Westpac chairman could quit early, strongly backs CEO Hartzer
Embattled Westpac chairman Lindsay Maxsted strongly backed the bank’s chief executive but raised the prospect of stepping down from the bank’s board early, as the prudential regulator also launched an inquiry into the money-laundering and child exploitation scandal.
With some commentators and investors predicting chief executive Brian Hartzer would lose his job over the crisis, Mr Maxsted said on Sunday this debate was about whether Mr Hartzer should leave the bank because he happened to be in the job at the time.
“I’m not in that territory,” Mr Maxsted said.
“This chairman, and this board, fully understands that we’re here to act in the best interests of the company. We think at the moment, given that we have no direct evidence of failure by the CEO, and given we think he does a very, very good job and given that we think stability is really important at all times but particular through a crisis like this, it is far and away in the best interests of the company for Mr Hartzer to stay.”
However, there was a caveat before crucial meetings with investors and influential proxy advisers this week that could determine the fate of the bank’s chairman and chief executive.
“But we also know, on the other hand, that if our investors and the community and everyone that’s interested in this says: ‘Well the mere fact of his staying is more destabilising’, then we’re in a different world. We’re not there yet, we don’t think that’s right.”
Westpac’s leadership has been thrown into turmoil by a money-laundering compliance scandal, including bombshell allegations it breached money-laundering laws 23 million times. The regulator AUSTRAC says the bank failed to report millions of payments from overseas and did not properly vet thousands of payments linked to child exploitation.
Mr Maxsted’s statements came as Treasurer Josh Frydenberg raised the pressure on Westpac and revealed that the Australian Prudential Regulation Authority would also launch an inquiry into the bank.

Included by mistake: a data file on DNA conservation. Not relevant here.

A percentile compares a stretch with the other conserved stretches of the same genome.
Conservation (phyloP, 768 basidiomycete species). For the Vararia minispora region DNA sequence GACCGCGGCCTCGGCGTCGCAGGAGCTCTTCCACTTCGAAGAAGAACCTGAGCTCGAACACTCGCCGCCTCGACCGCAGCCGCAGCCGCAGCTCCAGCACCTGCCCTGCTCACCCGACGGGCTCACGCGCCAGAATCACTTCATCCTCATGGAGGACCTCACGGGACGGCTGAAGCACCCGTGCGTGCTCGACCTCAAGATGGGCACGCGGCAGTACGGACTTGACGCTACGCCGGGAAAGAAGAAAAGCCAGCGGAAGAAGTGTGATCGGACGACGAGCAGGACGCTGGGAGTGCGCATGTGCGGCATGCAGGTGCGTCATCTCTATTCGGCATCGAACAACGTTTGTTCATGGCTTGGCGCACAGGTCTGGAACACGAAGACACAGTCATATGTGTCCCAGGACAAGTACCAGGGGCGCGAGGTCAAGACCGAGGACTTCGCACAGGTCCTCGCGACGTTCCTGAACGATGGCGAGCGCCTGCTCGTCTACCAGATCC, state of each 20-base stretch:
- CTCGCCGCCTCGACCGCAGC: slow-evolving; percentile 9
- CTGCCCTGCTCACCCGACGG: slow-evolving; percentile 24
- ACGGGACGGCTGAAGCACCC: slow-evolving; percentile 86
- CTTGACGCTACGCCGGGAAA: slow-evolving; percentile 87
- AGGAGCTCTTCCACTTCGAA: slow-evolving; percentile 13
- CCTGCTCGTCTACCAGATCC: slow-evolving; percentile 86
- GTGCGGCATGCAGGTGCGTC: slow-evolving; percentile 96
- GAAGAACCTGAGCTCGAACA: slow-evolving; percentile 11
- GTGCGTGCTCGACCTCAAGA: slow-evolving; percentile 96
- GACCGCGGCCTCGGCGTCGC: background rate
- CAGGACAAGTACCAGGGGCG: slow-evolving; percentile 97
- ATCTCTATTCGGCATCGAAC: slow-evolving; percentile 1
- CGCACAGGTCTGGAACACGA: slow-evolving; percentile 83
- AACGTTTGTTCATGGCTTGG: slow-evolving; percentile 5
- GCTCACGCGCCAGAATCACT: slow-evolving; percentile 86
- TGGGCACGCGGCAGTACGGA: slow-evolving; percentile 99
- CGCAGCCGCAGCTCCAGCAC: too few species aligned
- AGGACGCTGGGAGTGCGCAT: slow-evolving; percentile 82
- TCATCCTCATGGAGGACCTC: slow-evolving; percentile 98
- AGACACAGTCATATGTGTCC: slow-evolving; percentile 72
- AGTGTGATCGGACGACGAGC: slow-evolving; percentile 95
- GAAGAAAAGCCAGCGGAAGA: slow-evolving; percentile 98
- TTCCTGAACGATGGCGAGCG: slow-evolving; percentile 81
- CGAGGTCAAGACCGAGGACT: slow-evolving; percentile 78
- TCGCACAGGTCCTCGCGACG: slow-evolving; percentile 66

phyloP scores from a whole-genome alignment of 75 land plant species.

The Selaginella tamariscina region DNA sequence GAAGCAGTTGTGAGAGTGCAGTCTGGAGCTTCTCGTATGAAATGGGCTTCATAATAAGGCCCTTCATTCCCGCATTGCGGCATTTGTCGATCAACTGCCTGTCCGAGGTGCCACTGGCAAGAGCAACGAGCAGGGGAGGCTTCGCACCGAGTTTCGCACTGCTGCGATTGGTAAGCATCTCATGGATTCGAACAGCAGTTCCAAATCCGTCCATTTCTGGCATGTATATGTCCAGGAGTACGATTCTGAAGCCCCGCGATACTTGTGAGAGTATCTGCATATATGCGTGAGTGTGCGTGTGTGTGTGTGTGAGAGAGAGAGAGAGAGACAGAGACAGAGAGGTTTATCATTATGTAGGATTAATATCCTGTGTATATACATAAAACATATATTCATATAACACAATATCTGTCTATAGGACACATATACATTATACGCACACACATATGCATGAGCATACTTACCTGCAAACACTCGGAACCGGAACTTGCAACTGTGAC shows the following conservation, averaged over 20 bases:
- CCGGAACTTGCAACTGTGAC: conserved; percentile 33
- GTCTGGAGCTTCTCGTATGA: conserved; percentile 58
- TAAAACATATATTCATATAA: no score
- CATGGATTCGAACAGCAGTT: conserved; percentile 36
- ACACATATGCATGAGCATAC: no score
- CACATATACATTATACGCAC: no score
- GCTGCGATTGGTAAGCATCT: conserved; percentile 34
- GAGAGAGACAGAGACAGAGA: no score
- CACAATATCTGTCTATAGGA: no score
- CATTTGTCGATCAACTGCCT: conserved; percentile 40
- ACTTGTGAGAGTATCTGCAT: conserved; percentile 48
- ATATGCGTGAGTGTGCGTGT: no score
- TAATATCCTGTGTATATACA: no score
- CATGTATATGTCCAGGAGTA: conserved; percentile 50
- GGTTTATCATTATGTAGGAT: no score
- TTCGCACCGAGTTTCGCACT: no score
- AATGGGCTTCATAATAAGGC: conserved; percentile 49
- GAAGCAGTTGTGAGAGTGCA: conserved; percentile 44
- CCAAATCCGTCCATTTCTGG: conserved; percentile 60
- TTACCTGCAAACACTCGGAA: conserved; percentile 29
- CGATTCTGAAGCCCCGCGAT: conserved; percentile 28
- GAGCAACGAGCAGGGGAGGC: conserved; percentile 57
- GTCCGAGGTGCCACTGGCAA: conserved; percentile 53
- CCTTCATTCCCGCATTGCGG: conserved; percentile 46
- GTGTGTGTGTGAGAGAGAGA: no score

Mr Frydenberg pointed to APRA’s authority to punish companies, directors and executives where there had been a failure to perform their duties.
“There must be accountability and that will obviously involve decisions that they take about the futures of senior management, as well as the board,” he said.
An APRA spokesman confirmed it was looking into the matter.
“APRA is considering whether the alleged breaches (and any potential penalties) have implications under the Banking Executive Accountability Regime, or raise other prudential concerns that might require a response from APRA.”
The developments came as the bank revealed new details of the steps it was taking in response to major failings in its compliance with Australia’s money-laundering laws. These included hiring hundreds of extra staff, establishing a new board committee, cutting bonuses and closing the LitePay system that was linked to child exploitation.
Mr Maxsted also said the bank reiterated its “deep sorrow for failings by Westpac”.
He rejected AUSTRAC’s claim there had been inadequate oversight by the board, but said his future as chairman and that of Mr Hartzer would ultimately depend on what was best for the company. His current term as a director ends in late 2020, when his time as chairman will reach the upper limit of the company’s guidelines.
“Certainly I’ve always worked with my colleagues here that it [leaving the board] would be sometime in 2020. It doesn’t necessarily have to be all the way through to the AGM [in late 2020],” he said.
“Again it will come back to, particularly now that we’ve got this matter that we’re dealing with at the moment, again, what’s best for the company. If it’s best that I go for the full term until the end of the year then I will do that. If it’s best for the company that I go earlier than that, then obviously I will as well.”
Mr Maxsted also strongly rebutted AUSTRAC’s accusation of “indifference” by senior management, saying the board had no evidence to support this claim in relation to Mr Hartzer.
“It’s far from indifference. We say we’ve got absolutely no evidence of indifference at the CEO level,” he said.
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